Department of Health and Human Services
National Committee on Vital and Health Statistics
Working Group on HHS Data Access and Use
June 22, 2012
Doubletree Hilton Hotel, Silver Spring MD
The Working Group on HHS Data Access and Use held its first meeting on June 22, 2012, at the Doubletree Hilton Hotel in Silver Spring, MD. The meeting was open to the public. Present:
Working Group members
- Justine M. Carr, M.D., Chair
- Bruce Cohen, Ph.D.
- P. Kenyon Crowley, MBA, MS
- Bill Davenhall
- Mohit Kaushal, MD
- Patrick Remington, MD (phone)
- Joshua Rosenthal, PhD
- Walter Suarez, M.D.
- Paul Tang, MD
- Kalahn Taylor-Clark, Ph.D
- Leah Vaughan, MD
- Leslie Pickering Francis, J.D., Ph.D.
- M. Chris Gibbons, MD
Staff and Liaisons
- Marjorie Greenberg, NCHS
- James Scanlon, ASPE
- Susan Queen, ASPE, lead staff
- Greg Downing, OS
- Debbie Jackson, NCHS
- Katherine Jones, NCHS
- Jim Craver, NCHS
- Marietta Squire, NCHS
- Susan Baird Kanaan, NCVHS writer
- Vickie Mays, Ph.D., NCVHS member
- Linda Kloss, NCVHS member
Note: The transcript of this meeting and list of Working Group members is posted on the NCVHS Web site, https://www.ncvhs.hhs.gov.
The new Working Group on HHS Data Access and Use was convened by HHS to bring the developer community for apps and technology together with HHS data experts and data users to generate advice on promoting and expanding access to and innovative uses and applications of HHS data to improve health and health care. The Working Group will operate through the National Committee on Vital and Health Statistics (NCVHS).
At its first meeting, on June 22, 2012, Dr. Carr welcomed the members and asked them to introduce themselves. On behalf of the Department, she, Mr. Scanlon and Ms. Greenberg thanked the members for their willingness to serve on the Working Group. Ms. Greenberg introduced the NCHS staff, who will provide staff support for the Working Group along with Susan Queen, the lead staff.
Discussion: Work Expectations
Dr. Carr reported that Mr. Park had talked with NCVHS at its earlier meeting about his excitement and hopes for the Working Group. She noted that the U.S. is at a crossroads between managing old systems and transitioning to new systems.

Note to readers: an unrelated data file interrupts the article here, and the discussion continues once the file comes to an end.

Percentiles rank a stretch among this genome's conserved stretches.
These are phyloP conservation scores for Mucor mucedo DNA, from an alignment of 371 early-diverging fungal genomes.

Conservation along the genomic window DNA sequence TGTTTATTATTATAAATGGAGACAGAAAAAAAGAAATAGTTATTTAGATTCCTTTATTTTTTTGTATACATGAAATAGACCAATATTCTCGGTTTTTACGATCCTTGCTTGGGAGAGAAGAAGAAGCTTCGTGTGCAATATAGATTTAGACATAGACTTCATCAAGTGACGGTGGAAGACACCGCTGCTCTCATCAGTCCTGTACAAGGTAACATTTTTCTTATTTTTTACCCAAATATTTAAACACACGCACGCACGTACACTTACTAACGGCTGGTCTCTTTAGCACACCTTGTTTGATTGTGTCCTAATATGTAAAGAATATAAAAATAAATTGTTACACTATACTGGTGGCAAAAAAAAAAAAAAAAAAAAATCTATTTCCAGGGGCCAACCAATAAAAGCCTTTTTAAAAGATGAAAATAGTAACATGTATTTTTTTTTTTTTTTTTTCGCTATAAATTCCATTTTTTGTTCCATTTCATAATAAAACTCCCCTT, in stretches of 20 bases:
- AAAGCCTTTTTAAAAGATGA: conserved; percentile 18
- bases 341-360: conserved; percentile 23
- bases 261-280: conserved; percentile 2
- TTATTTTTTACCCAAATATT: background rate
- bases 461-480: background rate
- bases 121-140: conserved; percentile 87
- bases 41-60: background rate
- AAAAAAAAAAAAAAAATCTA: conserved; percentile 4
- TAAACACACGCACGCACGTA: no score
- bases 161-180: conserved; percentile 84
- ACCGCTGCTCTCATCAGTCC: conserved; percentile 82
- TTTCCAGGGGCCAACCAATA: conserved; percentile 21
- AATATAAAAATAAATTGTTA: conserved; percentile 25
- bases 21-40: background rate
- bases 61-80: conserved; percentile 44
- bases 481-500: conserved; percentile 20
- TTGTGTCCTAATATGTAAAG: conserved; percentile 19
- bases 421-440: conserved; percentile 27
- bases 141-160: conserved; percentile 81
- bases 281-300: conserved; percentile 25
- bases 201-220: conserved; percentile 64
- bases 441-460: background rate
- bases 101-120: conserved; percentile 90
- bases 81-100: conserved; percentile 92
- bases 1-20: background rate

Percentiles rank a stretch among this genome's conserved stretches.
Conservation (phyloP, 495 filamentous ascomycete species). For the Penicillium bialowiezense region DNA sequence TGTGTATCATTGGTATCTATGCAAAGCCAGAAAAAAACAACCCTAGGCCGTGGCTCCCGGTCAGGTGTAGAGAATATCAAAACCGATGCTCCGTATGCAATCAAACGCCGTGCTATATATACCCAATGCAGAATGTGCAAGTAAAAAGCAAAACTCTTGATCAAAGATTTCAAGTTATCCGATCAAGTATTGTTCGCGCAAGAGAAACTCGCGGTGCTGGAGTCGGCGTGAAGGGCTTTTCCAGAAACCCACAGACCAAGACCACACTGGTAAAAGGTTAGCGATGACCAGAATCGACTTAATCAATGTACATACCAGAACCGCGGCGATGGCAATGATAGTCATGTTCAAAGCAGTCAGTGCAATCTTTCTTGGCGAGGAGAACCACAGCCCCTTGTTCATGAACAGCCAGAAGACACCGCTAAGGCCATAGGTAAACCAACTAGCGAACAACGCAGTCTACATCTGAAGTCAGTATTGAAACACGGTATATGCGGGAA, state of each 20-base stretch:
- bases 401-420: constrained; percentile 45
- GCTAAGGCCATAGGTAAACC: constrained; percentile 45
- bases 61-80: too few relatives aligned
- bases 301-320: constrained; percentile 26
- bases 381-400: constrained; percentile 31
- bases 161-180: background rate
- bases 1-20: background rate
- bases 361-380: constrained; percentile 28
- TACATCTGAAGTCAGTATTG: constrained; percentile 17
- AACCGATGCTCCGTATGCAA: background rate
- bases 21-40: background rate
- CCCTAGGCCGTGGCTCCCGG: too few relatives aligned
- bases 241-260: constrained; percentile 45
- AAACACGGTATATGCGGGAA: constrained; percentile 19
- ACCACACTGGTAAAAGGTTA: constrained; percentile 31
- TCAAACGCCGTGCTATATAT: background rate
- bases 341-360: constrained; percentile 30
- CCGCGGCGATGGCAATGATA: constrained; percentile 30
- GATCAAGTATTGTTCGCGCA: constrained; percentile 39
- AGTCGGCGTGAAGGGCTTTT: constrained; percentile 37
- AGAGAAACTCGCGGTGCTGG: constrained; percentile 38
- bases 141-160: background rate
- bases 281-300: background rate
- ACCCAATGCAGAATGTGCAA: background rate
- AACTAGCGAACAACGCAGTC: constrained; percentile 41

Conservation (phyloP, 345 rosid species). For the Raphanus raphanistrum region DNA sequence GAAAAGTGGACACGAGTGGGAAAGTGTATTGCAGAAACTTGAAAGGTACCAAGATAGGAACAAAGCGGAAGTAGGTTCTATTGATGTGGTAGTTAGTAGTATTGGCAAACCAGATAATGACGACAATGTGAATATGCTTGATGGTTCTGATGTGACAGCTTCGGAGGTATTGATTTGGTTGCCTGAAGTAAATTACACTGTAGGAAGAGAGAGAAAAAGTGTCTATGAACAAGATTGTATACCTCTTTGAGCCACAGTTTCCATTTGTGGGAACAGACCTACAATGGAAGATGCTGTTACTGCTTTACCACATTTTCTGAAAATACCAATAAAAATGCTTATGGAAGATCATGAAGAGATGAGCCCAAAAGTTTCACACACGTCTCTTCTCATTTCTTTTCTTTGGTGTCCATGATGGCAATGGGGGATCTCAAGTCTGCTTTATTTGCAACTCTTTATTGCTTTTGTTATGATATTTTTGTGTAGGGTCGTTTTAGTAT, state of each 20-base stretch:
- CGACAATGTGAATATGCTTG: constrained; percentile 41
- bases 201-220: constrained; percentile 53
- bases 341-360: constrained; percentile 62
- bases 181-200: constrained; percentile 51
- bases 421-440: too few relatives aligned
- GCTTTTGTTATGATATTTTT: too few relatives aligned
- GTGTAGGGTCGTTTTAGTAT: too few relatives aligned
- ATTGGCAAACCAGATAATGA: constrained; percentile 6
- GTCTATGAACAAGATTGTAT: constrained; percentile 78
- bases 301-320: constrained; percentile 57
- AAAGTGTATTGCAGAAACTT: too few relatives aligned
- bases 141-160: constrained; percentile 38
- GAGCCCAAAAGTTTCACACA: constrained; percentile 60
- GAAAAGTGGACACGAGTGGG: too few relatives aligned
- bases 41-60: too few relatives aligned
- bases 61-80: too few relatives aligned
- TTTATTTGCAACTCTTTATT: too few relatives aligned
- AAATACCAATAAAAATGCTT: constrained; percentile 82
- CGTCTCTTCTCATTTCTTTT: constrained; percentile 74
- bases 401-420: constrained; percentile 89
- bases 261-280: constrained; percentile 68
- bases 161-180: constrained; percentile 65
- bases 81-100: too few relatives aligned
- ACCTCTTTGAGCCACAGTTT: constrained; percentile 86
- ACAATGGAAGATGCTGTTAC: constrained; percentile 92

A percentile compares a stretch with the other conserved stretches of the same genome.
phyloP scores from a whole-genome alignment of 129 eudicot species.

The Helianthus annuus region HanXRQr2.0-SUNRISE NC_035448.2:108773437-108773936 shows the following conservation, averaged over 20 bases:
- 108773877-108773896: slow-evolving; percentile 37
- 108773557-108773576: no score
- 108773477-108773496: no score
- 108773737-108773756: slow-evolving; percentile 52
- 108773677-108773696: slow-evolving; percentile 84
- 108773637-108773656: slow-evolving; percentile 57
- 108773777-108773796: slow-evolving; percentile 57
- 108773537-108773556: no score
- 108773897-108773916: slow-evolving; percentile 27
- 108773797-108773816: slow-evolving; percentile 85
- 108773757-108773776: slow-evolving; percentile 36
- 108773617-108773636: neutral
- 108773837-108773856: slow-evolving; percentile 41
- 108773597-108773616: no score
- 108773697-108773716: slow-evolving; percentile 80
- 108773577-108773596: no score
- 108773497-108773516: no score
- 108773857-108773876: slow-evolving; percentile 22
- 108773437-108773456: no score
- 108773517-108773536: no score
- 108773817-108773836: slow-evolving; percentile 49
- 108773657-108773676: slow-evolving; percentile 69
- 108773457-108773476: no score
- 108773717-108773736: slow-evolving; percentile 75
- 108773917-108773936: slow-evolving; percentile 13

After explaining the thinking behind the creation, structure, and charge of the Working Group, Mr. Scanlon gave a brief overview of the extensive HHS data holdings and their different content, purposes and uses. He promised more extensive orientation on these topics in the future as background for the Working Group’s work. There is increasing demand for HHS data, and new forms of data release and access are under development, notably through healthdata.gov. However, “everyone believes we could do much better” at publicizing, disseminating, and encouraging the use of HHS data while always protecting privacy and confidentiality. A general issue for the Department is that the data are “all over the place,” and “you would have to be an aficionado to know where to get it.” He explained the types and levels of access to HHS data, which impose necessary constraintsfor example, through the use of research data centers. HHS will be asking the Working Group to look at its data assets in terms of the potential uses by the communities they represent and what applications might make the data more usable. Some meetings will be held by teleconference or webinars, and some will be in-person.
Dr. Carr outlined the questions Mr. Park had articulated for the Working Group. They concerned improving the health data supply, bridging the gap from ideation to testing to use in a live environment, and addressing the shortage of data analytic expertise. The Working Group will function as both a reactor panel and a source of innovative new ideas.